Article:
Welcome to Librarium Online!
Join our community of 80,000+ members and take part in the number one resource for Warhammer and Warhammer 40K discussion!
Registering gives you full access to take part in discussions, upload pictures, contact other members and search everything!
Winter will soon be (or already is) upon us (except for those of us in the southern hemisphere) and that means cold weather. Cold weather is not the friend of spray paint any more than hot is as best I understand it. Being addicted to painting as I am, this brings up the question of how am I supposed to prime my miniatures? I could use brush on primer... but I much prefer the nice thin coat that I get from spray paint.
What kind of luck have people had with spray painting in the cold? How cold can you really get away with. I'm sure this information is printed on the can and it's probably not entirely inacurate, however I thought I would see what kind of experiences people have had personally. For reference, I'm mostly concerned with using GW spray primer in temperatures between 30F-40F.
Cold is okay... cold and damp together will mean you get fuzzy minitures.
Message to GW: Make more ForgeWorld rules official...
so sorry i must say this... completely irrelivent but must be said... you could just G.S jerseys on your models so they arent cold... ja not funny... oh well it was the thought that counts.
my suggestion here is take a big empty box take a hankie... put minis in box, close room door, cover mouth with hankie and spray. leave room (to avoid fumes) when models start to dry enter with hankie in place... open windows and ventelate.
I spray in my cold basement, then bring up the minis and set them next to the heater vent. Did great last night with the new wave serpent.
I live in Northern USA and have to deal with cold alot. In the past my experiene with cold is to make sure that your can is room tempature before you spray. My cans are stored in my shed outside, so I bring them in an hour or so before I prime to make sure the can and contents are room tempature. Once you have sprayed the model, if you have a spare bedroom place the tray in the spare bedroom and shut the door. Make sure no children or animals are in the room at the time. Can't well ventilate when the tempature is 12 degrees. If you have no spare bedroom you will need to leave the models to dry outside. Under no situation should you ever bring the models inside and place them in a room where people or pets are in. Either seal it off or leave it outside.
If you leave them outside when the primer dries it will be a chalky type primer as it has not had timeto dry under heat. Called a cold dry. This primer could potentially rub off if your hands are oily or moist. If you do dry them outside once they are dry allow them to sit at room tempature for a day before painting. It will allow the primer to possibly bond better.
These are all different things I have experienced over the years.
I say just spray in your house. It really isn't a huge deal. Just don't deep inhale the fumes and ventilate as soon as you can and you won't have any problems. I have never sprayed outside. Of course I live in Southern California so I don't have the extreme temperatures than really effect paint - but why risk it right?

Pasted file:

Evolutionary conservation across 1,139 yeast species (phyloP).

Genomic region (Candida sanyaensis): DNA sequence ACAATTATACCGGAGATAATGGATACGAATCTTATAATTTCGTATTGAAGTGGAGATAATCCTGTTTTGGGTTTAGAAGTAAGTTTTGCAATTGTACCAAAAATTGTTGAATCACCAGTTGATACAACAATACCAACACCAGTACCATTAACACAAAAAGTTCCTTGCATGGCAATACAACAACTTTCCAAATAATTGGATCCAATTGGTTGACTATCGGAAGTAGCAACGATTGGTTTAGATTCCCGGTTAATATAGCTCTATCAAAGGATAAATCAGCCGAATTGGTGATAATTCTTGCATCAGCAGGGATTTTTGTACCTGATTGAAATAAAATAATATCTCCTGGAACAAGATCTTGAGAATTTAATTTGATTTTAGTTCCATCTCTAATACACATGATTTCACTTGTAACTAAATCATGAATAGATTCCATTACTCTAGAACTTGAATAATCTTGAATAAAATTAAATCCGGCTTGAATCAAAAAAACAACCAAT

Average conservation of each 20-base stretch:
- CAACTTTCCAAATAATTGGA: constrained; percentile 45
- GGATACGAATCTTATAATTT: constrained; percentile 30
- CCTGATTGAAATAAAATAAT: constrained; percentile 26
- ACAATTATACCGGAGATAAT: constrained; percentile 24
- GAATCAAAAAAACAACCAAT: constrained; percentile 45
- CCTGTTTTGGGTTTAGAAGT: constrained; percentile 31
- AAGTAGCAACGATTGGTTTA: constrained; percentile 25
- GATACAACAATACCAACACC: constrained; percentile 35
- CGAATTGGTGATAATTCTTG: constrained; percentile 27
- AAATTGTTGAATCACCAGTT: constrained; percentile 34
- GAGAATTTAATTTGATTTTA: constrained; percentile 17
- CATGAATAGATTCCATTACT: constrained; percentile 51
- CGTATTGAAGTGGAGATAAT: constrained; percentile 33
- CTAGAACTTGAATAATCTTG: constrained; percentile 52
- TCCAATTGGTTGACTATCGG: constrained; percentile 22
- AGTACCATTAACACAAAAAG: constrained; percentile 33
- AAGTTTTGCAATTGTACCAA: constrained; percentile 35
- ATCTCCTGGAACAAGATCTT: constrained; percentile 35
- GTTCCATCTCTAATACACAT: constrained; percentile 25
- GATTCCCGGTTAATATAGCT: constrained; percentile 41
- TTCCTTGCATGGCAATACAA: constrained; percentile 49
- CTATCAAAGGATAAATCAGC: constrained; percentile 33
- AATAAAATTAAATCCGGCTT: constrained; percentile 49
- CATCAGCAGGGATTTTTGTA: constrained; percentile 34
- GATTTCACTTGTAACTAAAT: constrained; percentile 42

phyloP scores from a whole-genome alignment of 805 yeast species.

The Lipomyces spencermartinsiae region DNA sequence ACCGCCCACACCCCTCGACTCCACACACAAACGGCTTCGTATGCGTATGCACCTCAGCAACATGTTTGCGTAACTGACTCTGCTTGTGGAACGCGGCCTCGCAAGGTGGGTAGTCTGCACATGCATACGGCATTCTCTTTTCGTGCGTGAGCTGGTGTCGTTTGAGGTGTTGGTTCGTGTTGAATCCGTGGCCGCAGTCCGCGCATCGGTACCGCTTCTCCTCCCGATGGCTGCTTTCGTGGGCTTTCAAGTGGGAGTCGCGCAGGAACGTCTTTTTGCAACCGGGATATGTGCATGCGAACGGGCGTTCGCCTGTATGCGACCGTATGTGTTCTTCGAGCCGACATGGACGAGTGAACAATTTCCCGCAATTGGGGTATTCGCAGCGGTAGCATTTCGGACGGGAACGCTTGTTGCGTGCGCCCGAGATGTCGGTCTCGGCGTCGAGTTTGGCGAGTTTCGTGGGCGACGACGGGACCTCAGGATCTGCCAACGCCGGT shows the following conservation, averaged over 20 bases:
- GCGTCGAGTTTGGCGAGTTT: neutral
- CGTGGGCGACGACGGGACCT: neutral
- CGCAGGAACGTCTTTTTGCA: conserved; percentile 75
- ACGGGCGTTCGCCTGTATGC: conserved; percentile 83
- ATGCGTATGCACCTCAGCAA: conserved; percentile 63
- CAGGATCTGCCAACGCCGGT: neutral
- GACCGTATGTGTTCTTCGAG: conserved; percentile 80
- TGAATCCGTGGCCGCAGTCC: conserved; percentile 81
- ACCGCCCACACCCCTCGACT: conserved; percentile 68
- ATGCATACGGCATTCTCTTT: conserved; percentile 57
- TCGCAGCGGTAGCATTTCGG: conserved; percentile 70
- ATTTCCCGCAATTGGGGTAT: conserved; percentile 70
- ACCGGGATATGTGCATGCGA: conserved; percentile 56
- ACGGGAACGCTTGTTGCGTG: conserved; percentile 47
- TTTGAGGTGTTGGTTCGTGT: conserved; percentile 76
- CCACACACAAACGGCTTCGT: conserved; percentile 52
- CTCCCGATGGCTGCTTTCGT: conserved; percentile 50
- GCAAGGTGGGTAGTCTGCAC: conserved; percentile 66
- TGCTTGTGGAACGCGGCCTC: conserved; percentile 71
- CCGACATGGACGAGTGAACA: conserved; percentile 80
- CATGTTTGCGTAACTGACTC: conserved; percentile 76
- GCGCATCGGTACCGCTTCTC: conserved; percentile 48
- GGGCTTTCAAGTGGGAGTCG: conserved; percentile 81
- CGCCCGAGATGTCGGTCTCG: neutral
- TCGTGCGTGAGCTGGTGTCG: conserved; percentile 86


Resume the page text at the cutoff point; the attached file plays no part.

Primer is very difficult to remove. I wouldn't risk having something go wrong. If cleanliness is your big concern - like suggested above - get a nice large cardboard box, maybe some newspaper, or whatever to catch your overspray so as to not get it on anything.
The fumes really are the biggest concern. Cleanliness... well, box tops and newspaper handle that just fine. However, I've sprayed out on the balcony and had my girlfriend have to go to the bedroom just to get away from the smell.
Now that I think about it, maybe I should spray paint more often.
Seriously though, it's the fumes that I'm concerned about (regarding painting inside at least). I'd rather not subject myself to any more health risks than I really need to. So far it's looking like I'll have to try a quick hop outside with warm paint and just stock up on work for the winter.
Thanks for the advice and tips so far.
I wouldn't worry too much about it. Like I said I have always sprayed in the house - or now in my hobby room. What I do is usually spray the figures and leave the room and come back in half hour or so.
If the smell is too much for you and you simply can't open a window for a short while - I would hold off or use brush on primer. Save yourself some headaches of having to remove primer when/if it goes on bad.
I usually spray in my garage. It's never lower than about 50 degrees in the winter, with the door closed. Then you just open it either right as you start or right after you're done.
Oh, and that's stuff I did when I lived in D.C. too. (Although I admit Atlanta gets colder than I thought it would!)
Marion: You're not the man I knew ten years ago.
Indiana: It's not the years, honey, it's the mileage.
For the last time, there are
NO FEMALE SPACE MARINES!!!!!